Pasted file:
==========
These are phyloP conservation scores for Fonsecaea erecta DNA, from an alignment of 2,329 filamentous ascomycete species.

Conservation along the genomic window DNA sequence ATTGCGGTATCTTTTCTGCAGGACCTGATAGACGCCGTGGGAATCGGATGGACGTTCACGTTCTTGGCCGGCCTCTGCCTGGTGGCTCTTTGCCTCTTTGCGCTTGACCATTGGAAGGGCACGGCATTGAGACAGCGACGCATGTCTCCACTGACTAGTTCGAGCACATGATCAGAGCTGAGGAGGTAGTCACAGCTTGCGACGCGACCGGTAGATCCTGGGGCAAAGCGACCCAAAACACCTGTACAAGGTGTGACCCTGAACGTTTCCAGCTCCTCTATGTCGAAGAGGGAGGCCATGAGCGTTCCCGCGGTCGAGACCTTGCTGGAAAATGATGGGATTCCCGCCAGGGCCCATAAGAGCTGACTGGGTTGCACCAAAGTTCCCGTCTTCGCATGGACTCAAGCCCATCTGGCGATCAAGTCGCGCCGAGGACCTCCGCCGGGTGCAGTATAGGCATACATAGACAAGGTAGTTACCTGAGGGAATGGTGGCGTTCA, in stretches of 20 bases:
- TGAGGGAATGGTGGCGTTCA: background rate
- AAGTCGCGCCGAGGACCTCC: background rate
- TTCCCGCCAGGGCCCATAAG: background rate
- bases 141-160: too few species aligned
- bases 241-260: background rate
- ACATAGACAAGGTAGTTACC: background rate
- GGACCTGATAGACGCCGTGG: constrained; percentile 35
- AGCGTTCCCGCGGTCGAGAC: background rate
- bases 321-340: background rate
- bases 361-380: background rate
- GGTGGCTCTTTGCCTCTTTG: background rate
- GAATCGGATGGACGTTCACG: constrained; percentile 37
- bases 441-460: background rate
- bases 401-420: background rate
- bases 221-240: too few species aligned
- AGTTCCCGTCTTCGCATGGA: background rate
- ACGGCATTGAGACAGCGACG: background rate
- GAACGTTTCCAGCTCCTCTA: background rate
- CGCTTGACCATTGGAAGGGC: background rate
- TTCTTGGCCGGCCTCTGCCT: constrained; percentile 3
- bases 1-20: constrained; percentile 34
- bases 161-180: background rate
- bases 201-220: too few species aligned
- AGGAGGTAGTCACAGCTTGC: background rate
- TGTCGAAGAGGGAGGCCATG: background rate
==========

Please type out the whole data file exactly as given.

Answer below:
These are phyloP conservation scores for Fonsecaea erecta DNA, from an alignment of 2,329 filamentous ascomycete species.

Conservation along the genomic window DNA sequence ATTGCGGTATCTTTTCTGCAGGACCTGATAGACGCCGTGGGAATCGGATGGACGTTCACGTTCTTGGCCGGCCTCTGCCTGGTGGCTCTTTGCCTCTTTGCGCTTGACCATTGGAAGGGCACGGCATTGAGACAGCGACGCATGTCTCCACTGACTAGTTCGAGCACATGATCAGAGCTGAGGAGGTAGTCACAGCTTGCGACGCGACCGGTAGATCCTGGGGCAAAGCGACCCAAAACACCTGTACAAGGTGTGACCCTGAACGTTTCCAGCTCCTCTATGTCGAAGAGGGAGGCCATGAGCGTTCCCGCGGTCGAGACCTTGCTGGAAAATGATGGGATTCCCGCCAGGGCCCATAAGAGCTGACTGGGTTGCACCAAAGTTCCCGTCTTCGCATGGACTCAAGCCCATCTGGCGATCAAGTCGCGCCGAGGACCTCCGCCGGGTGCAGTATAGGCATACATAGACAAGGTAGTTACCTGAGGGAATGGTGGCGTTCA, in stretches of 20 bases:
- TGAGGGAATGGTGGCGTTCA: background rate
- AAGTCGCGCCGAGGACCTCC: background rate
- TTCCCGCCAGGGCCCATAAG: background rate
- bases 141-160: too few species aligned
- bases 241-260: background rate
- ACATAGACAAGGTAGTTACC: background rate
- GGACCTGATAGACGCCGTGG: constrained; percentile 35
- AGCGTTCCCGCGGTCGAGAC: background rate
- bases 321-340: background rate
- bases 361-380: background rate
- GGTGGCTCTTTGCCTCTTTG: background rate
- GAATCGGATGGACGTTCACG: constrained; percentile 37
- bases 441-460: background rate
- bases 401-420: background rate
- bases 221-240: too few species aligned
- AGTTCCCGTCTTCGCATGGA: background rate
- ACGGCATTGAGACAGCGACG: background rate
- GAACGTTTCCAGCTCCTCTA: background rate
- CGCTTGACCATTGGAAGGGC: background rate
- TTCTTGGCCGGCCTCTGCCT: constrained; percentile 3
- bases 1-20: constrained; percentile 34
- bases 161-180: background rate
- bases 201-220: too few species aligned
- AGGAGGTAGTCACAGCTTGC: background rate
- TGTCGAAGAGGGAGGCCATG: background rate